The current coding between those two tags provides a link to a page that will display all your navbars. If you want to display the navbars directly on the current page, you can use the HTML version of the navbar.

To get the HTML navbar, follow the above steps, but when you get to the page displaying the SSNB code, scroll to the bottom and click the word "here" at the end of the sentence "Members who wish to use the HTML version of this navbar should go here."

If you use the Javascript code, the navbar for each new webring you join will automagically appear in the "stack" and if Webring or I make any changes to the ring code, they will be also appear automagically. If you use the HTML form, you will have to manually insert the HTML navbar for each new ring, and change it yourself if there are any changes to the code.

You can find additional help at my Webring Management page.

New to webrings and want more information? See My First Ring.

Maintaining Your Site in the Ring

The Webring magic cannot work without you. You are the only one who can keep your site information current. If you move your page, change your email address, or make other updates that affect navigation and communication in the ring, you are responsible for logging in to Webring and updating your information.

Site ID#:  

If you are using the Javascript code, any changes I make to the webring navigation bar will be automagically reflected on your page. If you choose to use the HTML option, you are responsible for updating your page if the ring navbar changes.

Surfing the Ring

The standard webring navigation links are:

takes you to the previous website in the ring
takes you to the next website in the ring
List (or Hub)
shows you a list of all the websites in the ring (larger rings are listed in pages of 20 sites each)
takes you to a random site in the ring
takes you to the home page of the ring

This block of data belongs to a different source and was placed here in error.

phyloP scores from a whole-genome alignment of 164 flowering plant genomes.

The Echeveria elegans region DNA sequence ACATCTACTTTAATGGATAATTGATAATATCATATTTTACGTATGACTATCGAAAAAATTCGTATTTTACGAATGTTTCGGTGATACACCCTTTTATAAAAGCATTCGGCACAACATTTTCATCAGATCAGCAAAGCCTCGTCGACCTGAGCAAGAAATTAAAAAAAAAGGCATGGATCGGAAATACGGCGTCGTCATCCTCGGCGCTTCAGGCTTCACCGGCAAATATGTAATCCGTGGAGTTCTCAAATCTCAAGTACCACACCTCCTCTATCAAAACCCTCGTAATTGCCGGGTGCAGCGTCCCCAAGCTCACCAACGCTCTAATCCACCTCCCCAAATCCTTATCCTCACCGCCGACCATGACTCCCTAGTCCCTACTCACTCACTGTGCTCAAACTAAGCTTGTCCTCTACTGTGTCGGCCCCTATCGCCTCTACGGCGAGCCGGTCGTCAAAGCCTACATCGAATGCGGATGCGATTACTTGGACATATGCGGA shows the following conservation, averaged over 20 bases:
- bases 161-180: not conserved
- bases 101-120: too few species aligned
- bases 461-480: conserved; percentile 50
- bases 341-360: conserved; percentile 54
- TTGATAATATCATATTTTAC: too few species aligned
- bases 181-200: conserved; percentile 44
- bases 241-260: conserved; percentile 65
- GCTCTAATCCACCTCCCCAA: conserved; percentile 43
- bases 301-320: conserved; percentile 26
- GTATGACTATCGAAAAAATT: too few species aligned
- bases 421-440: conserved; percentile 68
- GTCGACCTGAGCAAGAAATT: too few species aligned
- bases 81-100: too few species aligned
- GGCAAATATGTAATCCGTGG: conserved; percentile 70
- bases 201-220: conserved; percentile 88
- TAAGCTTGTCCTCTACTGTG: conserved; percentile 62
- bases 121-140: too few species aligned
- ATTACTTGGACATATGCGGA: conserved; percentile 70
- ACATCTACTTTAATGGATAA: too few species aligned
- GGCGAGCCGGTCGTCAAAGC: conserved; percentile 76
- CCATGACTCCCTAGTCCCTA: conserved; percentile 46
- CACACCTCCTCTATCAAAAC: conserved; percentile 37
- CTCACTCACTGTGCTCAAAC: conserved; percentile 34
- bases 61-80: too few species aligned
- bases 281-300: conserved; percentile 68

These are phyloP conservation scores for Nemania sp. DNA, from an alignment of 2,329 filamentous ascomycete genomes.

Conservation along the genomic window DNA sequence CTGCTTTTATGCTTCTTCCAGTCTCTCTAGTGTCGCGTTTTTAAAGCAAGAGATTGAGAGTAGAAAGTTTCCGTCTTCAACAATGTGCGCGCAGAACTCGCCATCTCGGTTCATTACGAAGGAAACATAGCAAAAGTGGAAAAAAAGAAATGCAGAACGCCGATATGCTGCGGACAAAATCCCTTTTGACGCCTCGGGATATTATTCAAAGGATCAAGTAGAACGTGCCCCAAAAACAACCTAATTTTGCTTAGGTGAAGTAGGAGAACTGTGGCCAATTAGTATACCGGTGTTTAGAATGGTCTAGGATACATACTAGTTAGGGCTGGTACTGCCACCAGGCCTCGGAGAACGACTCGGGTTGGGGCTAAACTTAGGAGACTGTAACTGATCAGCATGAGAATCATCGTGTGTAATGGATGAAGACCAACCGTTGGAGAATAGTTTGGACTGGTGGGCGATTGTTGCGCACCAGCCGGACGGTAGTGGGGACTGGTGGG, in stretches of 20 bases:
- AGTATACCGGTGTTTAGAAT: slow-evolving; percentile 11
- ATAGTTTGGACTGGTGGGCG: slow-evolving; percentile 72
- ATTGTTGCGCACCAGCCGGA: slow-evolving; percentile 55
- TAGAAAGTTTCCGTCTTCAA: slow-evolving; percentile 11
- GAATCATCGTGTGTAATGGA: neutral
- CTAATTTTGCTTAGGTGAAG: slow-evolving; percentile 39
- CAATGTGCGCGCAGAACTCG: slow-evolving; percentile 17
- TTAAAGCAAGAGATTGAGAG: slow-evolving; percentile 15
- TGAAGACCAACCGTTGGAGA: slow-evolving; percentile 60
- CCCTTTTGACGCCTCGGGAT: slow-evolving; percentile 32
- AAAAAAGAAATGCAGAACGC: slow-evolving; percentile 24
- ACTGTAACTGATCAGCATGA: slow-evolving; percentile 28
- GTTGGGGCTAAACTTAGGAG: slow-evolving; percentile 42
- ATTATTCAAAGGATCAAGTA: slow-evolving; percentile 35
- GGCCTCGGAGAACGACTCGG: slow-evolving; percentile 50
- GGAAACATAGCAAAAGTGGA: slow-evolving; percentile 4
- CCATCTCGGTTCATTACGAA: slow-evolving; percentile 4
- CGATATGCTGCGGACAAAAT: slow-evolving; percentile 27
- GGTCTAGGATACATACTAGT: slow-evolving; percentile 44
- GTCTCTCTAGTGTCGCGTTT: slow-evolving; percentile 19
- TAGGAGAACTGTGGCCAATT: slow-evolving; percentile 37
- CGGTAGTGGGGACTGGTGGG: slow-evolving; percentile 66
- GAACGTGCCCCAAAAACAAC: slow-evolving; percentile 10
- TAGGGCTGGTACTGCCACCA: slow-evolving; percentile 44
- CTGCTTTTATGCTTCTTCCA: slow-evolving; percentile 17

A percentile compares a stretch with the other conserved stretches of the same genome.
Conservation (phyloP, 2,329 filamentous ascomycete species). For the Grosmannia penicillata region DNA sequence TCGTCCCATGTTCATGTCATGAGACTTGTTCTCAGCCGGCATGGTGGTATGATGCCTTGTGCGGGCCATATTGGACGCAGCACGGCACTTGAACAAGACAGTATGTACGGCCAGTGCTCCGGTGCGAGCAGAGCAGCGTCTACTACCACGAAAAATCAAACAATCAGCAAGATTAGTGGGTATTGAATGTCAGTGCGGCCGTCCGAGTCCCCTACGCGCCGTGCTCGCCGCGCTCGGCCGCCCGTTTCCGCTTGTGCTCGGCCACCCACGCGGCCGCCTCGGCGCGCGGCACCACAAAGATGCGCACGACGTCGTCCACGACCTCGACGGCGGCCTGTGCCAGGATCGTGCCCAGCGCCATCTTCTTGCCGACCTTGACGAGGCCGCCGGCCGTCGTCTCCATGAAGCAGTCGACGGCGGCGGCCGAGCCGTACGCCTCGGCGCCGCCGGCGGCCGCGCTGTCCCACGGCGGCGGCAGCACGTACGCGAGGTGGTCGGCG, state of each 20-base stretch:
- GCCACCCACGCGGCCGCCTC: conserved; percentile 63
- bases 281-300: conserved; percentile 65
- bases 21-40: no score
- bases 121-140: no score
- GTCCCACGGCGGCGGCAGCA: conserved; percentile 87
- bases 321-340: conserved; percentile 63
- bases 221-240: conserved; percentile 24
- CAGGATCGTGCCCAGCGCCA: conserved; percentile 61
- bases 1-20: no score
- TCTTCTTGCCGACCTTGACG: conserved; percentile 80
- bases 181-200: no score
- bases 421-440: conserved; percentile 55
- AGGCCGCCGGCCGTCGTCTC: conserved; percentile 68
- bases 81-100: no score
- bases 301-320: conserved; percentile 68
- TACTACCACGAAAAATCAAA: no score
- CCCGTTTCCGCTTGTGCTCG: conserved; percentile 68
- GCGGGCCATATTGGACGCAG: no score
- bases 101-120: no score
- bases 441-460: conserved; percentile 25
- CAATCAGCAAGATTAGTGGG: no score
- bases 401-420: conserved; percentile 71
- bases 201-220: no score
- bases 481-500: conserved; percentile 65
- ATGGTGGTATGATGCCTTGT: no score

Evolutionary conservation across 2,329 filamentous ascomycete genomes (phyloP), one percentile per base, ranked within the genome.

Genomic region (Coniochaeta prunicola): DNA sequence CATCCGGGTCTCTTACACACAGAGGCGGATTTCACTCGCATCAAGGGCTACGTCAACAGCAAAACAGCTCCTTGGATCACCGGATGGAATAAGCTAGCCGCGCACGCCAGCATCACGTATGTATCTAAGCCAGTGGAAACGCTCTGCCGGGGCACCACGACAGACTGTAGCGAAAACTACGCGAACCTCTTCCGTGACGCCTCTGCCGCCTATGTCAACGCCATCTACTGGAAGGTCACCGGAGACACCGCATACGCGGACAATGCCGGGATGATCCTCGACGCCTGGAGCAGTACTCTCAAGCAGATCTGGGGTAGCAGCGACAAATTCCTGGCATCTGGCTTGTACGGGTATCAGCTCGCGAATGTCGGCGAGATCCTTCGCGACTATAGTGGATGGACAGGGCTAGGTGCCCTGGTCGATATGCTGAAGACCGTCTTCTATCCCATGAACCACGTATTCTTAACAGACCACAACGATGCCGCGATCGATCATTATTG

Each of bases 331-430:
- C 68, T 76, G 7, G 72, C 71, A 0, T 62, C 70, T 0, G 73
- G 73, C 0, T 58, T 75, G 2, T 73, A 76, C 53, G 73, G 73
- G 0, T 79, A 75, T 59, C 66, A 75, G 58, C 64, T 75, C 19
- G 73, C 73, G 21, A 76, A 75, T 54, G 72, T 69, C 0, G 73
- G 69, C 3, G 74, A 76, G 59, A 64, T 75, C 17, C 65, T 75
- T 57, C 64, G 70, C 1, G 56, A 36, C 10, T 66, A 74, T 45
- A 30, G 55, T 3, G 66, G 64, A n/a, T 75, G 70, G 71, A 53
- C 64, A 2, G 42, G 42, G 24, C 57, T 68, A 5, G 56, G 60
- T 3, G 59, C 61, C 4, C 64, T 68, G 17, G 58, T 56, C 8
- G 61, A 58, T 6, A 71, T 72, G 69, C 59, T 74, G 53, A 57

takes you to a page with instructions on becoming a ring member, or directly to the Add Site form

If a ring breaks — you click "Next" or "Previous" and get a "no such site" error, or can't find any ring code to surf onward — use the back button of your browser to go back to the last site with any navigation code and click "Hub" (or "List.") At the top of the list of member sites is a number indicating how easy that ring is to surf, overall. "100" means 100%: navigation is easy to find and always works. Slightly lower numbers usually just mean that some sites have the navigation code on a different page than the one you enter the site by, so that you have to look for a "webrings" link to move onward. Much lower than 90, the ring probably has broken links. (Somebody hasn't been maintaining their site entries.) The lower the number, the harder the ring is to navigate.

In the Hub list, sites that can't be reached or that have broken navigation code will be marked by a red dot or a red thumbs-down. Sites that have the navigation code on a separate, linked, page will be marked by a yellow dot or yellow thumbs-up. Sites will a green dot or green thumbs-up have working code on the same page you'll surf to.

You can send me an email if you find a broken link in the ring, or if you feel that a particular site's content is inappropriate. Contact form.

The Bardic Circle Forum

Webring has added the option of forums to its webrings. Members of the webring are welcome to post your writing at the Bardic Circle Forum, to announce updates to your website, or to discuss anything within the general topic of Barding.

Visitors to the ring may also read the entries at the Forum.

Other Literature Webrings

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Commonwealth of Letters Webring Tour AnitraWeb Writing


Castle of the Lady of Shallot

Fantasy artwork by Jonathon Earl Bowser, adapted by Fantasyland Graphics.